WASHINGTON – A small but growing number of American Muslims are buying guns as they worry about their safety at a time when hate crimes against Muslims have soared to their highest levels since the aftermath of 9/11 attacks.
“I don’t get looked like as a normal person who’s just trying to protect themselves,” said Sheima Muhammad, 25, who emigrated from Turkey as a baby with her family, The New York Times reported.
Muhammad, who wears a hijab, was referring to funny looks she gets when she takes her Glock pistol to her local gun range once a week in central Ohio where customers are mostly older men.
The Kurdish Muslim girl explained she decided to buy a pistol after a frightening encounter with a stranger in the parking lot of the grocery store where she worked in Columbus.
“People stare at me and look me up and down, kind of like: ‘What are you doing owning a gun? We know what you people do with the guns,’” she said. “I walk into the place and I feel like an alien.”
She is one of the cases highlighted by Egyptian documentary photographer and filmmaker, Amr Alfiky, who spent days with Muslim gun owners in Florida, Ohio, Oklahoma, and Virginia to document their experiences.
“I tried to shed a light on a group that is often marginalized and have faced hate and discrimination. Muslim Americans are stereotypically seen as a violent threat to the USA,” Alfiky expressed to the Times.
“I came across two major lawsuits that were filed against a gun range in Oklahoma and a gun store in Florida. Each declared itself to be a “Muslim-free Zone,” he informed while talking about finding out about two of the main subjects of his story: Hassan Shibly and Raja’ee Fatihah.
“I believe that the group of people I met had different reasons and motivations for owning guns, but they all shared pride in being Americans defending their Second Amendment rights. For most of them, guns emphasize their American identity and give them a sense of liberty,” the Muslim filmmaker believes.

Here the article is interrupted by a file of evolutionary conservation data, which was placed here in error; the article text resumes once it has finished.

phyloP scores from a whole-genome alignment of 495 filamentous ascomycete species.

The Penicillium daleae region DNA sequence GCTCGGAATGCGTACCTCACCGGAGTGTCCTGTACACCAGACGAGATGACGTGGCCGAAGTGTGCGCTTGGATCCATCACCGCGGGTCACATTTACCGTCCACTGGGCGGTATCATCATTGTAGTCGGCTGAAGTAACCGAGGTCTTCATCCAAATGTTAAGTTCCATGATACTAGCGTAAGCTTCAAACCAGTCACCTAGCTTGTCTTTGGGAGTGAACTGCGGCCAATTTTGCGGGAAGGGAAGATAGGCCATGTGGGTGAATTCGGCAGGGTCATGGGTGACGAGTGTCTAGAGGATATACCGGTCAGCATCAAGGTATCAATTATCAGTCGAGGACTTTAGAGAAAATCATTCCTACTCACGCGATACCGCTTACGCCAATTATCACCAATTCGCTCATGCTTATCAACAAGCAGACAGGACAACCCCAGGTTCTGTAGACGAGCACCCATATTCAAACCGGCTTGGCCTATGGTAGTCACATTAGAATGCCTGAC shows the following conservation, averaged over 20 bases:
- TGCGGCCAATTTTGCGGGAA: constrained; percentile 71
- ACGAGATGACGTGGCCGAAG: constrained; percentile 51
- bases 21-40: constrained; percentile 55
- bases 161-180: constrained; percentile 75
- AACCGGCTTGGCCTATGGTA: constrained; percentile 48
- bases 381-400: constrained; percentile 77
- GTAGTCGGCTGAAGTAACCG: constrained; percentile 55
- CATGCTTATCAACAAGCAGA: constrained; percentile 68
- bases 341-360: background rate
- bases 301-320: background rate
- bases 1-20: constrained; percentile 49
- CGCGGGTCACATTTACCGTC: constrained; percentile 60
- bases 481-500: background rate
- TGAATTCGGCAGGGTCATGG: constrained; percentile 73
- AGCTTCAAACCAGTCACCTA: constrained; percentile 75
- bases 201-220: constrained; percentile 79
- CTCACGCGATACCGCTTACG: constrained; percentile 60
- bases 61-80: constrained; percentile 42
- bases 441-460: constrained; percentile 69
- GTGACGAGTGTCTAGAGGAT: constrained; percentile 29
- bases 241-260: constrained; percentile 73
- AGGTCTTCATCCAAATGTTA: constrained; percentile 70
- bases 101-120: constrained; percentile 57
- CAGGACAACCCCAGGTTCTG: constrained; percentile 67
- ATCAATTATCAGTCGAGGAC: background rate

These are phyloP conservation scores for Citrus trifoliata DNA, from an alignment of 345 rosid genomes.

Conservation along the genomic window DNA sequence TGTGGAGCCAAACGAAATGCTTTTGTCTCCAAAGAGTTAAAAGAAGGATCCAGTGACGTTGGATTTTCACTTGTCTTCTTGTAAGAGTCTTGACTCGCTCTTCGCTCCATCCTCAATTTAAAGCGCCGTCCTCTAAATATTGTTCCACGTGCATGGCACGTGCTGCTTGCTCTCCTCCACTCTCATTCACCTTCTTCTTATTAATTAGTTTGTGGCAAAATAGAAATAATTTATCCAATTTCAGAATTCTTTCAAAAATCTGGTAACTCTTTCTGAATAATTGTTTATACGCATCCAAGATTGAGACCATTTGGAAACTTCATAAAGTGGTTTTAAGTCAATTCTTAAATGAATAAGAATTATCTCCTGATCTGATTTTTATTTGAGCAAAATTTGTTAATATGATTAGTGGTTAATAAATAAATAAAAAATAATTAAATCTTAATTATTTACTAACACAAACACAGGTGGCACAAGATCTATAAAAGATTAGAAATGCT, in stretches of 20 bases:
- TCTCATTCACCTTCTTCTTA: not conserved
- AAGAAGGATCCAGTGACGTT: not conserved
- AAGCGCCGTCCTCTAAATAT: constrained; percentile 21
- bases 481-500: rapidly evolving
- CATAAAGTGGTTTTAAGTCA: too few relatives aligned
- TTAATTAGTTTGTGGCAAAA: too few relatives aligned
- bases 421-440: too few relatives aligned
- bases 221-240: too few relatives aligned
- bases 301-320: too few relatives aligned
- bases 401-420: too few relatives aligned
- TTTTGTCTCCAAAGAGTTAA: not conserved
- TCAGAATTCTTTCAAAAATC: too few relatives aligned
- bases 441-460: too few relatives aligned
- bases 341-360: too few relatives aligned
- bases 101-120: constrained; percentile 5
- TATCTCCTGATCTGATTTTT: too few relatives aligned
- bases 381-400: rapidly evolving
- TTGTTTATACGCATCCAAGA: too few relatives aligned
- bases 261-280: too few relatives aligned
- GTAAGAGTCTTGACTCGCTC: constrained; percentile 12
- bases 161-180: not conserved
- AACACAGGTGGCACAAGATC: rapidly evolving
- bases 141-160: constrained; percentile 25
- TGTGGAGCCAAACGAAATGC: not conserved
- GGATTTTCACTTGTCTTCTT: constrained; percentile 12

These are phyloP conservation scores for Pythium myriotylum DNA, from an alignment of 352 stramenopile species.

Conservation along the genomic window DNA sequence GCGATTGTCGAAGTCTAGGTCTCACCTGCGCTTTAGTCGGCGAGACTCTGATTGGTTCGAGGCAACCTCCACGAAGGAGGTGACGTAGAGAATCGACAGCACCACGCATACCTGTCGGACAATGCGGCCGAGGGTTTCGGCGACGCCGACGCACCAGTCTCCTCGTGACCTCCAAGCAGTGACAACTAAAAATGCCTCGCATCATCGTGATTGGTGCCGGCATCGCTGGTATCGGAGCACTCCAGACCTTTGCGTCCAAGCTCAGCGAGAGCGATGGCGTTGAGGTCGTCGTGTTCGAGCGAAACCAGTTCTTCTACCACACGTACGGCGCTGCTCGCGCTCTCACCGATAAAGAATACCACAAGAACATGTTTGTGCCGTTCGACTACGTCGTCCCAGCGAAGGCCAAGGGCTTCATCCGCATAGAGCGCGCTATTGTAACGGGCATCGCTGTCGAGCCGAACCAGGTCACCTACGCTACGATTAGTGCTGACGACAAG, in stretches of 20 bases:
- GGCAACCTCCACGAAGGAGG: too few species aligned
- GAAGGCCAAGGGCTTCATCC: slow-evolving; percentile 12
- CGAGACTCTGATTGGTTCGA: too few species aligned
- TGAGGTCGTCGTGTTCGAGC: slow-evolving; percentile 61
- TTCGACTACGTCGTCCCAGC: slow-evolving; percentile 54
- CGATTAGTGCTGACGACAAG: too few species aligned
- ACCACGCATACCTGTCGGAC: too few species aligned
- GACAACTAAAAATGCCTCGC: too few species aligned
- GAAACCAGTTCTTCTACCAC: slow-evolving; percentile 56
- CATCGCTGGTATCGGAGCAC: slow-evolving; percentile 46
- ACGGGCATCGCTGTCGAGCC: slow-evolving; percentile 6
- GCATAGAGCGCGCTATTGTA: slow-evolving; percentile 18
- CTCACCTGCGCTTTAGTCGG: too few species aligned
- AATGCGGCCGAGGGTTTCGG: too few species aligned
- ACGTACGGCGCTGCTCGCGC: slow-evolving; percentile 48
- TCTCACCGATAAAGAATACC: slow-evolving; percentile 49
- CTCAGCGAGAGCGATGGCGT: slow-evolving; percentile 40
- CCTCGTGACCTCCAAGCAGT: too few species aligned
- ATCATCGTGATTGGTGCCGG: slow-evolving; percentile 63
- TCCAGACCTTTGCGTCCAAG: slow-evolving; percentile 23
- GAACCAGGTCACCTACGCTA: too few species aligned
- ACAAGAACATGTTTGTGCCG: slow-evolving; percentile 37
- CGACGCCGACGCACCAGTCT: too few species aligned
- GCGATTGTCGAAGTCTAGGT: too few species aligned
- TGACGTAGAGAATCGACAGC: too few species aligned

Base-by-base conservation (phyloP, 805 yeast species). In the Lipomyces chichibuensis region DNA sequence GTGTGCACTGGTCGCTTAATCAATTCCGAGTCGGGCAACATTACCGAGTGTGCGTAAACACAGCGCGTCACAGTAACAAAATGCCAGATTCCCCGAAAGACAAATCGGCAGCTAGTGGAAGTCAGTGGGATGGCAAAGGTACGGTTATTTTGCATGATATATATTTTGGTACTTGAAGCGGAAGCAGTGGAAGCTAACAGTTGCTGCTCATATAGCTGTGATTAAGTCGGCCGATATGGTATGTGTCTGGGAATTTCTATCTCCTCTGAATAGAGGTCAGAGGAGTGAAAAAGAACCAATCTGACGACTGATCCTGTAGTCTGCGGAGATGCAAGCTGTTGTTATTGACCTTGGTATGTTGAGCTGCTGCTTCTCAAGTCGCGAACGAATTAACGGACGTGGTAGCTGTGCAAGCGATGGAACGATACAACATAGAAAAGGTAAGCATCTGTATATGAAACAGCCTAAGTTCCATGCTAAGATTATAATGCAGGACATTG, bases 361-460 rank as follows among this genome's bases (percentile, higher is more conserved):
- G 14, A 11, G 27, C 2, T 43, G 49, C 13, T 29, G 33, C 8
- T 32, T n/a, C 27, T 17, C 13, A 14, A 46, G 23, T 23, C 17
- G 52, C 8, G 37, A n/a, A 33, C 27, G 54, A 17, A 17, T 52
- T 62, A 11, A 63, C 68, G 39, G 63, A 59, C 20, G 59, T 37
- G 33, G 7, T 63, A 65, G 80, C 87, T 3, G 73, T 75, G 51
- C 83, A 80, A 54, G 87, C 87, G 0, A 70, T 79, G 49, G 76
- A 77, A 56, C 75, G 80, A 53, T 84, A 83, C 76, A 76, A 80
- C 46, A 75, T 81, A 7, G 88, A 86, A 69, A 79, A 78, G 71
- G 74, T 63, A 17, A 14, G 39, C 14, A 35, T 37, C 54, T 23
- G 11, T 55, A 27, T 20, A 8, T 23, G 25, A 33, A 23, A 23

Hassan Shibly, a son of Syrian immigrants, is another American Muslim who said he “became a handgun owner reluctantly.”
“It got to the point where people I know who are in law enforcement actually recommended that I take some means to make sure that I can protect myself and my family,” said Shibly, 32, who lives in Tampa.
Shibly, the executive director of the Florida chapter of the Council on American-Islamic Relations (CAIR), a national civil rights group, has received death threats because of his advocacy on behalf of Muslims and mosques he attends have also gotten threats.
“I’m not a reckless gun enthusiast. I’m somebody who reluctantly owns these tools for purposes of self-defense while recognizing the great burden they come with. They’re not simply for sports, or entertainment, or for culture,” he said.
The CAIR official added: “The solution to the problems we face is not more violence or even more guns. It is engagement, education, service, community organization, political involvement.”